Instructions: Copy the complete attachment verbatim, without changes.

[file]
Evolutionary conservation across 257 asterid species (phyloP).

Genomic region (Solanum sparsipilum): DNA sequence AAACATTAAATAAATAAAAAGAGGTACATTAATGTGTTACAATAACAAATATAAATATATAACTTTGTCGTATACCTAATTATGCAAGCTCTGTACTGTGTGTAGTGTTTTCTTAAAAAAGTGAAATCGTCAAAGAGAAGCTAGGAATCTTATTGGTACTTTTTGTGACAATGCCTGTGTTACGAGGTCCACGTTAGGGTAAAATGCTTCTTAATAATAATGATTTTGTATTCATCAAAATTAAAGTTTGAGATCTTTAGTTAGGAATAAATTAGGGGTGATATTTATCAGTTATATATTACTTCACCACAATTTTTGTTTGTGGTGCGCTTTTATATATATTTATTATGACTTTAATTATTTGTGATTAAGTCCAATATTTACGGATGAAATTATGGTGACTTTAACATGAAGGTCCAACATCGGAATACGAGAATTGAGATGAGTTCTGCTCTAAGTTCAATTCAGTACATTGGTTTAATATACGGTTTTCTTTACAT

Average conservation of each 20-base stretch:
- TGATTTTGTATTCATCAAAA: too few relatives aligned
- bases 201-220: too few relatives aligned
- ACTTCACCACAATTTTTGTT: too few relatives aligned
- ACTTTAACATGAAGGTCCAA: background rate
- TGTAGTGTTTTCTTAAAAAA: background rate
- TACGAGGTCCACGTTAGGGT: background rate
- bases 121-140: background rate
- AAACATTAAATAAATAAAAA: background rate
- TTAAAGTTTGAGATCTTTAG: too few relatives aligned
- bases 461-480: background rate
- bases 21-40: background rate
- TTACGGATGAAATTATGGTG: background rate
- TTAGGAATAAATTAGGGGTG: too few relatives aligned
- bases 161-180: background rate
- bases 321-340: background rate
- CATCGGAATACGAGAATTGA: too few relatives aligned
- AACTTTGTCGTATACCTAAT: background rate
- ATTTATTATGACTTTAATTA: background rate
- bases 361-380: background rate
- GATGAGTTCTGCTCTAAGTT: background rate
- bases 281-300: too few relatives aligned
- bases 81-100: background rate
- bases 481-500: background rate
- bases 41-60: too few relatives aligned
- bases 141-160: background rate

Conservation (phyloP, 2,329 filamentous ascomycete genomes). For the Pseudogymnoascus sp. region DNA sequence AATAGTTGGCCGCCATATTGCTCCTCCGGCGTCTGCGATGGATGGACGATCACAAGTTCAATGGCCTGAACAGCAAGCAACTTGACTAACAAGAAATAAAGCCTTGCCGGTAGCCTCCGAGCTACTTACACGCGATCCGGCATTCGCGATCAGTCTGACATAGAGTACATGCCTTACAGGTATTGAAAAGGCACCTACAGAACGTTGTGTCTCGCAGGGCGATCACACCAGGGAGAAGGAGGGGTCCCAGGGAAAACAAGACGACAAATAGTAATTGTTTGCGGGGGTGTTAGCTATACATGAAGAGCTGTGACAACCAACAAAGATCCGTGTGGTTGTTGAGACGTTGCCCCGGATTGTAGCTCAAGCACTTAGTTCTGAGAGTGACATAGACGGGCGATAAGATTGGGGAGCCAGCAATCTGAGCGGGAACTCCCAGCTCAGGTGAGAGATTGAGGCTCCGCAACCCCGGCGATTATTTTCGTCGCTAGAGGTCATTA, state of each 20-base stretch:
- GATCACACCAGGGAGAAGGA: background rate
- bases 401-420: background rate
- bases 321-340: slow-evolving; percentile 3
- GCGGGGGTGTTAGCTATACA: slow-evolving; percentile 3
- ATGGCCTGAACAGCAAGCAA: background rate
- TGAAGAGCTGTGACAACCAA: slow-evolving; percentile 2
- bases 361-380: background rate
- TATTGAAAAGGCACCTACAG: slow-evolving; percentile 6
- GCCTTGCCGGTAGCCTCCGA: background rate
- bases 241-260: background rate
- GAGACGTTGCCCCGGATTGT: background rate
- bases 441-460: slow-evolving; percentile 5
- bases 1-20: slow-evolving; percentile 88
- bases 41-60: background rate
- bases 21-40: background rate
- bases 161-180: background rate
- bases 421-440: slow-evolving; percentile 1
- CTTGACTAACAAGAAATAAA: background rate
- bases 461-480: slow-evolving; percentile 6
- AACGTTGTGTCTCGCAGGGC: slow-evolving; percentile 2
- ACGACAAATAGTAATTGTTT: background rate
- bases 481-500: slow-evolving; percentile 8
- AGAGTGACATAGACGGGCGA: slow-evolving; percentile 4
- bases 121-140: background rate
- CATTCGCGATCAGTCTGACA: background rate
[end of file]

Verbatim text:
Evolutionary conservation across 257 asterid species (phyloP).

Genomic region (Solanum sparsipilum): DNA sequence AAACATTAAATAAATAAAAAGAGGTACATTAATGTGTTACAATAACAAATATAAATATATAACTTTGTCGTATACCTAATTATGCAAGCTCTGTACTGTGTGTAGTGTTTTCTTAAAAAAGTGAAATCGTCAAAGAGAAGCTAGGAATCTTATTGGTACTTTTTGTGACAATGCCTGTGTTACGAGGTCCACGTTAGGGTAAAATGCTTCTTAATAATAATGATTTTGTATTCATCAAAATTAAAGTTTGAGATCTTTAGTTAGGAATAAATTAGGGGTGATATTTATCAGTTATATATTACTTCACCACAATTTTTGTTTGTGGTGCGCTTTTATATATATTTATTATGACTTTAATTATTTGTGATTAAGTCCAATATTTACGGATGAAATTATGGTGACTTTAACATGAAGGTCCAACATCGGAATACGAGAATTGAGATGAGTTCTGCTCTAAGTTCAATTCAGTACATTGGTTTAATATACGGTTTTCTTTACAT

Average conservation of each 20-base stretch:
- TGATTTTGTATTCATCAAAA: too few relatives aligned
- bases 201-220: too few relatives aligned
- ACTTCACCACAATTTTTGTT: too few relatives aligned
- ACTTTAACATGAAGGTCCAA: background rate
- TGTAGTGTTTTCTTAAAAAA: background rate
- TACGAGGTCCACGTTAGGGT: background rate
- bases 121-140: background rate
- AAACATTAAATAAATAAAAA: background rate
- TTAAAGTTTGAGATCTTTAG: too few relatives aligned
- bases 461-480: background rate
- bases 21-40: background rate
- TTACGGATGAAATTATGGTG: background rate
- TTAGGAATAAATTAGGGGTG: too few relatives aligned
- bases 161-180: background rate
- bases 321-340: background rate
- CATCGGAATACGAGAATTGA: too few relatives aligned
- AACTTTGTCGTATACCTAAT: background rate
- ATTTATTATGACTTTAATTA: background rate
- bases 361-380: background rate
- GATGAGTTCTGCTCTAAGTT: background rate
- bases 281-300: too few relatives aligned
- bases 81-100: background rate
- bases 481-500: background rate
- bases 41-60: too few relatives aligned
- bases 141-160: background rate

Conservation (phyloP, 2,329 filamentous ascomycete genomes). For the Pseudogymnoascus sp. region DNA sequence AATAGTTGGCCGCCATATTGCTCCTCCGGCGTCTGCGATGGATGGACGATCACAAGTTCAATGGCCTGAACAGCAAGCAACTTGACTAACAAGAAATAAAGCCTTGCCGGTAGCCTCCGAGCTACTTACACGCGATCCGGCATTCGCGATCAGTCTGACATAGAGTACATGCCTTACAGGTATTGAAAAGGCACCTACAGAACGTTGTGTCTCGCAGGGCGATCACACCAGGGAGAAGGAGGGGTCCCAGGGAAAACAAGACGACAAATAGTAATTGTTTGCGGGGGTGTTAGCTATACATGAAGAGCTGTGACAACCAACAAAGATCCGTGTGGTTGTTGAGACGTTGCCCCGGATTGTAGCTCAAGCACTTAGTTCTGAGAGTGACATAGACGGGCGATAAGATTGGGGAGCCAGCAATCTGAGCGGGAACTCCCAGCTCAGGTGAGAGATTGAGGCTCCGCAACCCCGGCGATTATTTTCGTCGCTAGAGGTCATTA, state of each 20-base stretch:
- GATCACACCAGGGAGAAGGA: background rate
- bases 401-420: background rate
- bases 321-340: slow-evolving; percentile 3
- GCGGGGGTGTTAGCTATACA: slow-evolving; percentile 3
- ATGGCCTGAACAGCAAGCAA: background rate
- TGAAGAGCTGTGACAACCAA: slow-evolving; percentile 2
- bases 361-380: background rate
- TATTGAAAAGGCACCTACAG: slow-evolving; percentile 6
- GCCTTGCCGGTAGCCTCCGA: background rate
- bases 241-260: background rate
- GAGACGTTGCCCCGGATTGT: background rate
- bases 441-460: slow-evolving; percentile 5
- bases 1-20: slow-evolving; percentile 88
- bases 41-60: background rate
- bases 21-40: background rate
- bases 161-180: background rate
- bases 421-440: slow-evolving; percentile 1
- CTTGACTAACAAGAAATAAA: background rate
- bases 461-480: slow-evolving; percentile 6
- AACGTTGTGTCTCGCAGGGC: slow-evolving; percentile 2
- ACGACAAATAGTAATTGTTT: background rate
- bases 481-500: slow-evolving; percentile 8
- AGAGTGACATAGACGGGCGA: slow-evolving; percentile 4
- bases 121-140: background rate
- CATTCGCGATCAGTCTGACA: background rate